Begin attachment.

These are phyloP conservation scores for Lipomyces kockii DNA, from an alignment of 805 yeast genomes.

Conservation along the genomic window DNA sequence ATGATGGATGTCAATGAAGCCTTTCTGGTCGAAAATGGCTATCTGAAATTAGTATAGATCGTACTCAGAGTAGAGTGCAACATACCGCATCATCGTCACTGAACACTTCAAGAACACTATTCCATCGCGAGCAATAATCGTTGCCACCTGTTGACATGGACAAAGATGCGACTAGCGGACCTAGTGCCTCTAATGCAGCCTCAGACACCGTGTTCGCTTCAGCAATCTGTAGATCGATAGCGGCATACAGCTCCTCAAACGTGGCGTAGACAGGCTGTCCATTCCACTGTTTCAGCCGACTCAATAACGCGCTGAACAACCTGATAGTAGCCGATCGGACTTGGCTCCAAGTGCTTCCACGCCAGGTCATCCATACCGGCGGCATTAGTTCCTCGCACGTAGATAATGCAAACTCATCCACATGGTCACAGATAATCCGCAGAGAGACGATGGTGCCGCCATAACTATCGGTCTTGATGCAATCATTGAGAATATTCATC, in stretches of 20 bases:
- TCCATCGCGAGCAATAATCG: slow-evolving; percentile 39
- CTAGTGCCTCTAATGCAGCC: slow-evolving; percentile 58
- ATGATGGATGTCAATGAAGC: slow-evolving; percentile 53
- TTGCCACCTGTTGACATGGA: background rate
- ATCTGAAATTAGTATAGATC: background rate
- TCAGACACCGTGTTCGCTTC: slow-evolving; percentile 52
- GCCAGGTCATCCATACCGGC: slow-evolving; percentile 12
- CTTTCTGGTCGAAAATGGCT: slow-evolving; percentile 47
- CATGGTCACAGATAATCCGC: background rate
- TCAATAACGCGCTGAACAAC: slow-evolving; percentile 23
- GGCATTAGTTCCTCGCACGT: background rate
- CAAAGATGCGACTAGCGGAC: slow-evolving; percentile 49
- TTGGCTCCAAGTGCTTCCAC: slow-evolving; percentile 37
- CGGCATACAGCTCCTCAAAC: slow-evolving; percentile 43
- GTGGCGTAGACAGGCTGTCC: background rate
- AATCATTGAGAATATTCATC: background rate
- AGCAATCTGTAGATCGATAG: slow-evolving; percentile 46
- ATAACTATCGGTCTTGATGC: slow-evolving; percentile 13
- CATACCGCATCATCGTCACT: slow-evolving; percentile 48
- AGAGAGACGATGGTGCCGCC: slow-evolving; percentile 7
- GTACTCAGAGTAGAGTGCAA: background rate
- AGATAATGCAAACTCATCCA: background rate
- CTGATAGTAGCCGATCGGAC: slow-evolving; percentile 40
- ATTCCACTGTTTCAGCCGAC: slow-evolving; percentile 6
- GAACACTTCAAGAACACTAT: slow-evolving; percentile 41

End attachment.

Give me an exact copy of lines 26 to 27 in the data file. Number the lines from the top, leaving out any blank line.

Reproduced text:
- ATTCCACTGTTTCAGCCGAC: slow-evolving; percentile 6
- GAACACTTCAAGAACACTAT: slow-evolving; percentile 41